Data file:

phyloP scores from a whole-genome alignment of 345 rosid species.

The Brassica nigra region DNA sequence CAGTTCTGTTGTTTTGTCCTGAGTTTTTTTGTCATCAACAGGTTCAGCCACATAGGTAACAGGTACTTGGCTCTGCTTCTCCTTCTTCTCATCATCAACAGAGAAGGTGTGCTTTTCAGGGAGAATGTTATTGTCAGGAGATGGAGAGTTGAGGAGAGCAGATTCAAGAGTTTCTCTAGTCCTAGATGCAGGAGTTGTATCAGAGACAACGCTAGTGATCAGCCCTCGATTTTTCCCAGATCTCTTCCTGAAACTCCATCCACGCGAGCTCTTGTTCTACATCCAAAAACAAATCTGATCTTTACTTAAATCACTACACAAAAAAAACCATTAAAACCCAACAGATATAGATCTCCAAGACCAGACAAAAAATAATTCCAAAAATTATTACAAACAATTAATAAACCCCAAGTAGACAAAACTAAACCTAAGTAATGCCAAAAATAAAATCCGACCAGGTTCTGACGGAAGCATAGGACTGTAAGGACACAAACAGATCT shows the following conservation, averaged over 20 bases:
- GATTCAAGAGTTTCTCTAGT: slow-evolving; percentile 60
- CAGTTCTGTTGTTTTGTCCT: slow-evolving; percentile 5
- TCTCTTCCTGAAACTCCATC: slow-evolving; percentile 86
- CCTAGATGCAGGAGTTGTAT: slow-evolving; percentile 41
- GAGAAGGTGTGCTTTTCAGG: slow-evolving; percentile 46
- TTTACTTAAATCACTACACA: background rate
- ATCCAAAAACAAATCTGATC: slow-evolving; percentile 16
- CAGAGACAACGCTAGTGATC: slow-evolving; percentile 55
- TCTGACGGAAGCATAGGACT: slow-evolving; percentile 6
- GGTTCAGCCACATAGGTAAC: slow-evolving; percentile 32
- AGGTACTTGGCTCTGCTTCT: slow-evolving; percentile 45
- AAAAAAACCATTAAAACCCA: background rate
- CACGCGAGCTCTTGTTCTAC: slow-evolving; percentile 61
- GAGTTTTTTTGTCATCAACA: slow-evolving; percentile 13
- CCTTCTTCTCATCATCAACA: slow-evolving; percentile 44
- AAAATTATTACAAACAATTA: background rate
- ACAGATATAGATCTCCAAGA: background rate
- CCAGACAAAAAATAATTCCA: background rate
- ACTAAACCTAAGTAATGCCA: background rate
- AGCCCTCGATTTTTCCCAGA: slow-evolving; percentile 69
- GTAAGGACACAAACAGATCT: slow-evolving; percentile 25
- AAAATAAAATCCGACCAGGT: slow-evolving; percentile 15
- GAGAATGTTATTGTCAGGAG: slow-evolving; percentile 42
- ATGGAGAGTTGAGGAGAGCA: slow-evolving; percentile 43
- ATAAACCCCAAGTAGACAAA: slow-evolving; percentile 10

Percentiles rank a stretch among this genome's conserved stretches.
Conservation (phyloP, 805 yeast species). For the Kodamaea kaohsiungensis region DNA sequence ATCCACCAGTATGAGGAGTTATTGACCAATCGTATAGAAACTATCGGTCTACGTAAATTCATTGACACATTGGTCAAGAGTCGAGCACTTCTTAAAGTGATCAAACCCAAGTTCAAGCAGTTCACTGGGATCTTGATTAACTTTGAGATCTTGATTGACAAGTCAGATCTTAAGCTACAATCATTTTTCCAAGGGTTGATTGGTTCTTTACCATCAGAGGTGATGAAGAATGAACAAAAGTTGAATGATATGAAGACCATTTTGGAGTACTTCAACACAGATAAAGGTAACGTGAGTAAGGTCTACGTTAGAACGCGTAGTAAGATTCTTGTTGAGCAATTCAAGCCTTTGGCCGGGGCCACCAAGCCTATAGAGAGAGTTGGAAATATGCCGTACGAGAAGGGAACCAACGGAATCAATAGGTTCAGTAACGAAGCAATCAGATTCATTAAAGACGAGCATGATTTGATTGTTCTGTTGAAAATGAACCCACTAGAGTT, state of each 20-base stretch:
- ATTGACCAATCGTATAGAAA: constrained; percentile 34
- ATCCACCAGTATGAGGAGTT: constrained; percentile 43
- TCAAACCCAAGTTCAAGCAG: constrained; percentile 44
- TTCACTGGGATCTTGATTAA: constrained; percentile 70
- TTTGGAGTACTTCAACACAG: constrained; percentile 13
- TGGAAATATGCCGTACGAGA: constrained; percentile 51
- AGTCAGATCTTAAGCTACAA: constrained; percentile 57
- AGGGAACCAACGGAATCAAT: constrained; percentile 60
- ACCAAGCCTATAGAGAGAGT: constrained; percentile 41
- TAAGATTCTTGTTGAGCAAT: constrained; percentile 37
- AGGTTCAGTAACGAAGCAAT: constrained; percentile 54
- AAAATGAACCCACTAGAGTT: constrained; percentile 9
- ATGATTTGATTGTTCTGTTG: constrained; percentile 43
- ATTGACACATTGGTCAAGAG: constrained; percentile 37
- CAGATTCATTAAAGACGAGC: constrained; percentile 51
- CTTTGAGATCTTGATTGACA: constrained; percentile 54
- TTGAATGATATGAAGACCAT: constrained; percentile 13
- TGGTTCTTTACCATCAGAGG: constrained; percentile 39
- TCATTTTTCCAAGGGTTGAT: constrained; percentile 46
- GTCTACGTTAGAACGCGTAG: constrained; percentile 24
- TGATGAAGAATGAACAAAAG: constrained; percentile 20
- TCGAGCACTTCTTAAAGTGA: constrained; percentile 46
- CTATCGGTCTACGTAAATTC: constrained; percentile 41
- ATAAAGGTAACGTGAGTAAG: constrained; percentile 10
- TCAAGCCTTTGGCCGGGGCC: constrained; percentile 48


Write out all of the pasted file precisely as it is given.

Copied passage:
phyloP scores from a whole-genome alignment of 345 rosid species.

The Brassica nigra region DNA sequence CAGTTCTGTTGTTTTGTCCTGAGTTTTTTTGTCATCAACAGGTTCAGCCACATAGGTAACAGGTACTTGGCTCTGCTTCTCCTTCTTCTCATCATCAACAGAGAAGGTGTGCTTTTCAGGGAGAATGTTATTGTCAGGAGATGGAGAGTTGAGGAGAGCAGATTCAAGAGTTTCTCTAGTCCTAGATGCAGGAGTTGTATCAGAGACAACGCTAGTGATCAGCCCTCGATTTTTCCCAGATCTCTTCCTGAAACTCCATCCACGCGAGCTCTTGTTCTACATCCAAAAACAAATCTGATCTTTACTTAAATCACTACACAAAAAAAACCATTAAAACCCAACAGATATAGATCTCCAAGACCAGACAAAAAATAATTCCAAAAATTATTACAAACAATTAATAAACCCCAAGTAGACAAAACTAAACCTAAGTAATGCCAAAAATAAAATCCGACCAGGTTCTGACGGAAGCATAGGACTGTAAGGACACAAACAGATCT shows the following conservation, averaged over 20 bases:
- GATTCAAGAGTTTCTCTAGT: slow-evolving; percentile 60
- CAGTTCTGTTGTTTTGTCCT: slow-evolving; percentile 5
- TCTCTTCCTGAAACTCCATC: slow-evolving; percentile 86
- CCTAGATGCAGGAGTTGTAT: slow-evolving; percentile 41
- GAGAAGGTGTGCTTTTCAGG: slow-evolving; percentile 46
- TTTACTTAAATCACTACACA: background rate
- ATCCAAAAACAAATCTGATC: slow-evolving; percentile 16
- CAGAGACAACGCTAGTGATC: slow-evolving; percentile 55
- TCTGACGGAAGCATAGGACT: slow-evolving; percentile 6
- GGTTCAGCCACATAGGTAAC: slow-evolving; percentile 32
- AGGTACTTGGCTCTGCTTCT: slow-evolving; percentile 45
- AAAAAAACCATTAAAACCCA: background rate
- CACGCGAGCTCTTGTTCTAC: slow-evolving; percentile 61
- GAGTTTTTTTGTCATCAACA: slow-evolving; percentile 13
- CCTTCTTCTCATCATCAACA: slow-evolving; percentile 44
- AAAATTATTACAAACAATTA: background rate
- ACAGATATAGATCTCCAAGA: background rate
- CCAGACAAAAAATAATTCCA: background rate
- ACTAAACCTAAGTAATGCCA: background rate
- AGCCCTCGATTTTTCCCAGA: slow-evolving; percentile 69
- GTAAGGACACAAACAGATCT: slow-evolving; percentile 25
- AAAATAAAATCCGACCAGGT: slow-evolving; percentile 15
- GAGAATGTTATTGTCAGGAG: slow-evolving; percentile 42
- ATGGAGAGTTGAGGAGAGCA: slow-evolving; percentile 43
- ATAAACCCCAAGTAGACAAA: slow-evolving; percentile 10

Percentiles rank a stretch among this genome's conserved stretches.
Conservation (phyloP, 805 yeast species). For the Kodamaea kaohsiungensis region DNA sequence ATCCACCAGTATGAGGAGTTATTGACCAATCGTATAGAAACTATCGGTCTACGTAAATTCATTGACACATTGGTCAAGAGTCGAGCACTTCTTAAAGTGATCAAACCCAAGTTCAAGCAGTTCACTGGGATCTTGATTAACTTTGAGATCTTGATTGACAAGTCAGATCTTAAGCTACAATCATTTTTCCAAGGGTTGATTGGTTCTTTACCATCAGAGGTGATGAAGAATGAACAAAAGTTGAATGATATGAAGACCATTTTGGAGTACTTCAACACAGATAAAGGTAACGTGAGTAAGGTCTACGTTAGAACGCGTAGTAAGATTCTTGTTGAGCAATTCAAGCCTTTGGCCGGGGCCACCAAGCCTATAGAGAGAGTTGGAAATATGCCGTACGAGAAGGGAACCAACGGAATCAATAGGTTCAGTAACGAAGCAATCAGATTCATTAAAGACGAGCATGATTTGATTGTTCTGTTGAAAATGAACCCACTAGAGTT, state of each 20-base stretch:
- ATTGACCAATCGTATAGAAA: constrained; percentile 34
- ATCCACCAGTATGAGGAGTT: constrained; percentile 43
- TCAAACCCAAGTTCAAGCAG: constrained; percentile 44
- TTCACTGGGATCTTGATTAA: constrained; percentile 70
- TTTGGAGTACTTCAACACAG: constrained; percentile 13
- TGGAAATATGCCGTACGAGA: constrained; percentile 51
- AGTCAGATCTTAAGCTACAA: constrained; percentile 57
- AGGGAACCAACGGAATCAAT: constrained; percentile 60
- ACCAAGCCTATAGAGAGAGT: constrained; percentile 41
- TAAGATTCTTGTTGAGCAAT: constrained; percentile 37
- AGGTTCAGTAACGAAGCAAT: constrained; percentile 54
- AAAATGAACCCACTAGAGTT: constrained; percentile 9
- ATGATTTGATTGTTCTGTTG: constrained; percentile 43
- ATTGACACATTGGTCAAGAG: constrained; percentile 37
- CAGATTCATTAAAGACGAGC: constrained; percentile 51
- CTTTGAGATCTTGATTGACA: constrained; percentile 54
- TTGAATGATATGAAGACCAT: constrained; percentile 13
- TGGTTCTTTACCATCAGAGG: constrained; percentile 39
- TCATTTTTCCAAGGGTTGAT: constrained; percentile 46
- GTCTACGTTAGAACGCGTAG: constrained; percentile 24
- TGATGAAGAATGAACAAAAG: constrained; percentile 20
- TCGAGCACTTCTTAAAGTGA: constrained; percentile 46
- CTATCGGTCTACGTAAATTC: constrained; percentile 41
- ATAAAGGTAACGTGAGTAAG: constrained; percentile 10
- TCAAGCCTTTGGCCGGGGCC: constrained; percentile 48